Porsche suspends EV production due to Ukraine War
Production of Porsche’s electric Taycan model at the company’s Stuttgart-Zuffenhausen plant has been halted due to a shortage of components, a knock-on effect of the Russian invasion. According to Reuters, European automakers are having difficulty obtaining critical wire harnesses because suppliers in western Ukraine have been forced to close their doors, causing them to curtail production.
Manufacturing will be halted until the end of next week, according to a statement sent to TheStreet by the company on Wednesday. They stated it was not possible to construct more than 200 Taycan cars per day.
Porsche’s Leipzig plant, which manufactures the Panamera and Macan, has now been suspended from production due to the issues in Ukraine which have caused further part shortages.
The company said that manufacturing will resume in a reduced capacity in the coming week.
Porsche has stated that the build of the 911 and 718 model series in the main plant is not currently affected and that the construction of the Cayenne in Bratislava is also continuing this week.
As a result, “in the coming days and weeks, we will operate on a short-term basis and constantly reassess the situation,” the company stated.
Further delays are compounded by the difficulties faced by automakers as a result of the shortage of semiconductor chips, as well as the coronavirus pandemic, which began in 2020 and is still ongoing.
A ban on Russian oil was recently announced by US President Joe Biden and many companies have paused operations in Russia or pulled out completely. The war is also having an impact on the price of nickel, a critical component of electric vehicles. According to Reuters, carmakers are facing rising metals costs as a result of the disruption of Russian metal supplies. Russian copper production accounts for 3.5 per cent of global copper production, 5.4 per cent of global aluminium production, and 9.4 per cent of global nickel production, according to Nikkei Asia.
Russia is also the world’s leading producer of palladium, accounting for 42.8% of global production. When a European manufacturer sourcing palladium from Russia encountered difficulties in shipping the metal directly from Russia, the company arranged an alternate transport route through the Middle East. “However, due to ethical considerations, it may become more difficult,” a company representative stated.
Russia’s somewhat stranglehold on the palladium market is of note as palladium is used in the creation of catalytic converters, so although a lot of news outlets are reporting that this is an issue for the creation of just the Porsche EVs, it could escalate to generic internal combustion engine models as well.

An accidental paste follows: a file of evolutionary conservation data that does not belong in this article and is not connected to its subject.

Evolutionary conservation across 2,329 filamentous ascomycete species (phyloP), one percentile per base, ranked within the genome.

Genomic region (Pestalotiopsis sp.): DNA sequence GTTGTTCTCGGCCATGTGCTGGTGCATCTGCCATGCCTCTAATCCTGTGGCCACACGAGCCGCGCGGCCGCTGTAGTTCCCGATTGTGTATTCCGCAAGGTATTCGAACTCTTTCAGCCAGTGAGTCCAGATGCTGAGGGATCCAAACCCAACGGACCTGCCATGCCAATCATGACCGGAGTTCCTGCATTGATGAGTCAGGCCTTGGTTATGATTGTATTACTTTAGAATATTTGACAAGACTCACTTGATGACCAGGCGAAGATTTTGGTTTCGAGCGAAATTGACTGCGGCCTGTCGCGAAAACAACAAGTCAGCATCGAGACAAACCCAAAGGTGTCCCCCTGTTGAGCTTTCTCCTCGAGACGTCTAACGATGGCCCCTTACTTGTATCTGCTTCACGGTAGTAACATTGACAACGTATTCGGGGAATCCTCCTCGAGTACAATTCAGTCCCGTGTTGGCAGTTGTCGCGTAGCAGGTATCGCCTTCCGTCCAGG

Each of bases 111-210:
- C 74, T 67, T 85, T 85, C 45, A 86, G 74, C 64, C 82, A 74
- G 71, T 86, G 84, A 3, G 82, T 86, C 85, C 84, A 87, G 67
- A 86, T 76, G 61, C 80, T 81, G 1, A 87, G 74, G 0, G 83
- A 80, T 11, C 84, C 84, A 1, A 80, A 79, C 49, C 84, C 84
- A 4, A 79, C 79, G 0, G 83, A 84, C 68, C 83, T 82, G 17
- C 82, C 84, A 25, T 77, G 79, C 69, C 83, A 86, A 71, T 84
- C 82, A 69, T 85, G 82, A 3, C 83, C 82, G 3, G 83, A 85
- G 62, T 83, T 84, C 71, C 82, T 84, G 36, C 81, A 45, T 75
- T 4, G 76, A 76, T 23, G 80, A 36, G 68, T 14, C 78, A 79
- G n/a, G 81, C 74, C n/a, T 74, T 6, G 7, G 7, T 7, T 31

Prices for alternative materials, which buyers may turn to if supplies from Russia are disrupted, are already rising as demand increases.
Prior to the invasion of Ukraine, platinum, which is used in catalytic converters for diesel vehicles, had been gaining ground as a cost-effective alternative to palladium and investors appear to be expecting this trend to continue accelerating. However, at the New York Mercantile Exchange, platinum futures rose 4% from their previous nine-month high of more than $1,160 per troy ounce. With Russia producing 14.2 per cent of the world’s platinum supply, the market is also vulnerable to Russian risks.
Additionally, the rally in copper prices since last year has pushed manufacturers to lower-cost aluminium, but both metals are now at all-time highs in terms of price. “At some point, there will be no choice but to raise the prices of products like air conditioners,” a copper tubing manufacturer predicted.
Further model lines are said to be affected during the month of March, according to an alleged leaked internal memo, but the authenticity of the memo has not been confirmed or denied by Porsche.
When Russia invaded Ukraine last week, Porsche suspended the delivery of new cars to the country and donated one million euros to humanitarian relief efforts, among other measures.
Admittedly, this is a very “first world problem” in light of the ongoing situation in Ukraine.